He then exalts its virtues: "Discourse on Eau-de-vie.—Some call it water of life; some of the moderns say it is permanent water, or rather golden water, on account of the sublime nature of its preparation. Its virtues are well known." He next enumerates the maladies for which it is a cure: "It prolongs life, and therefore deserves to be called water of life. It should be kept in a golden vessel; all other kinds of ware, except glass, are liable to be acted upon by it." Then he speaks of alcoholates: "On account of its simplicity, it receives every impression of taste, odor, and other properties. When the virtues of rosemary and sage are imparted to it, it exercises a favorable influence on the nerves," etc. The pretended Raymond Lulle, a more modern author than Arnaud de Villeneuve, speaks of alcohol with equal enthusiasm. He describes the distillation of the inflammable water, derived from wine, and of its rectifications, repeated seven times if necessary, till the product burns without leaving a trace of water, and adds, "It is called vegetable mercury." So it appears that the alchemists in the beginning of the fourteenth century were taken with such admiration for the discovery of alcohol that they likened it to the elixir of long life and the mercury of the philosophers. Yet we have to be cautious against taking every text concerning the mercury of the philosophers or the elixir of long life as applicable to alcohol.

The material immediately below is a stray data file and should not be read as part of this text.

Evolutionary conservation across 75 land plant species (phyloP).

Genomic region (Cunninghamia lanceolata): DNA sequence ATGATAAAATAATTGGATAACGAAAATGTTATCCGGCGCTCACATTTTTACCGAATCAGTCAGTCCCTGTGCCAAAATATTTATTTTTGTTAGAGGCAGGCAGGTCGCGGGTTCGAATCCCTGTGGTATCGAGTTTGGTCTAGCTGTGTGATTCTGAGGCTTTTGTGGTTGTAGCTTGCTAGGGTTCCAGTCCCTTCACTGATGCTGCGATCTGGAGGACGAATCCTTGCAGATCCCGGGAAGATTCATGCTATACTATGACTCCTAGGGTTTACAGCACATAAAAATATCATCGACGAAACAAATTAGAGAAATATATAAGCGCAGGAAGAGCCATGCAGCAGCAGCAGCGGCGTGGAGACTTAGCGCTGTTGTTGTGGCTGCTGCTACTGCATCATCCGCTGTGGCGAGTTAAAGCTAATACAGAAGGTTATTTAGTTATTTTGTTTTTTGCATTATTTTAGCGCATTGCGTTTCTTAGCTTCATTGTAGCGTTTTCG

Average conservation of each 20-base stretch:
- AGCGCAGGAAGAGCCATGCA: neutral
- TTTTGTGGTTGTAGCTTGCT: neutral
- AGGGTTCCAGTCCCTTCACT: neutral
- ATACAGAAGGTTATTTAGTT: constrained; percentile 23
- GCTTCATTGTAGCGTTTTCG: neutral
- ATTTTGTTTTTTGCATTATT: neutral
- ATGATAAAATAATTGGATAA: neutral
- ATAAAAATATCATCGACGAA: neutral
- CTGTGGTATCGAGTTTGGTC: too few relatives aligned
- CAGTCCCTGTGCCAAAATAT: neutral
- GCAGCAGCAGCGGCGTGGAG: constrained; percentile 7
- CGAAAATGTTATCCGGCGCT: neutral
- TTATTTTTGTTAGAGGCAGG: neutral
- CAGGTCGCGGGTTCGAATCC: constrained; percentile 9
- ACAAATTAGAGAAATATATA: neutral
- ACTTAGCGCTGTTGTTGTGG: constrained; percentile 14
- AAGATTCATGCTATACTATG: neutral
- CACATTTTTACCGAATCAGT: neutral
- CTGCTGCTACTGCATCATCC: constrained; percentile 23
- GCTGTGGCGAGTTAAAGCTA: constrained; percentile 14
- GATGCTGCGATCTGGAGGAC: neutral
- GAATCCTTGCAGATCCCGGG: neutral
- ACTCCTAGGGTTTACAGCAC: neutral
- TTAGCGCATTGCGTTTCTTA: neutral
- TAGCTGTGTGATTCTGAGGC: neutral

The elixir of long life is a fancy of ancient Egypt. Diodorus Siculus calls it "the remedy of immortality." Its invention is attributed to Isis, and the composition of it may be found in the works of Galen. The formulas for it in the middle ages were various. It was also reputed to be capable of changing silver into gold, or, in other words, was credited with the same chimerical properties as the philosopher's stone.
Although the discovery of alcohol did not give realization to these illusions, it has nevertheless had the gravest consequences in the history of the world. Alcohol is an eminently active agent, and thereby at once useful and harmful. It may prolong human life or shorten its term, according to the use that is made of it. It is also a source of inexhaustible wealth for individuals and states—a more fruitful source than the pretended philosopher's stone of the alchemists could have been. Their long and patient labors were therefore not lost; and their dreams have been realized beyond their hopes by the discoveries of modern chemistry.—Translated for The Popular Science Monthly from the Revue des Deux Mondes.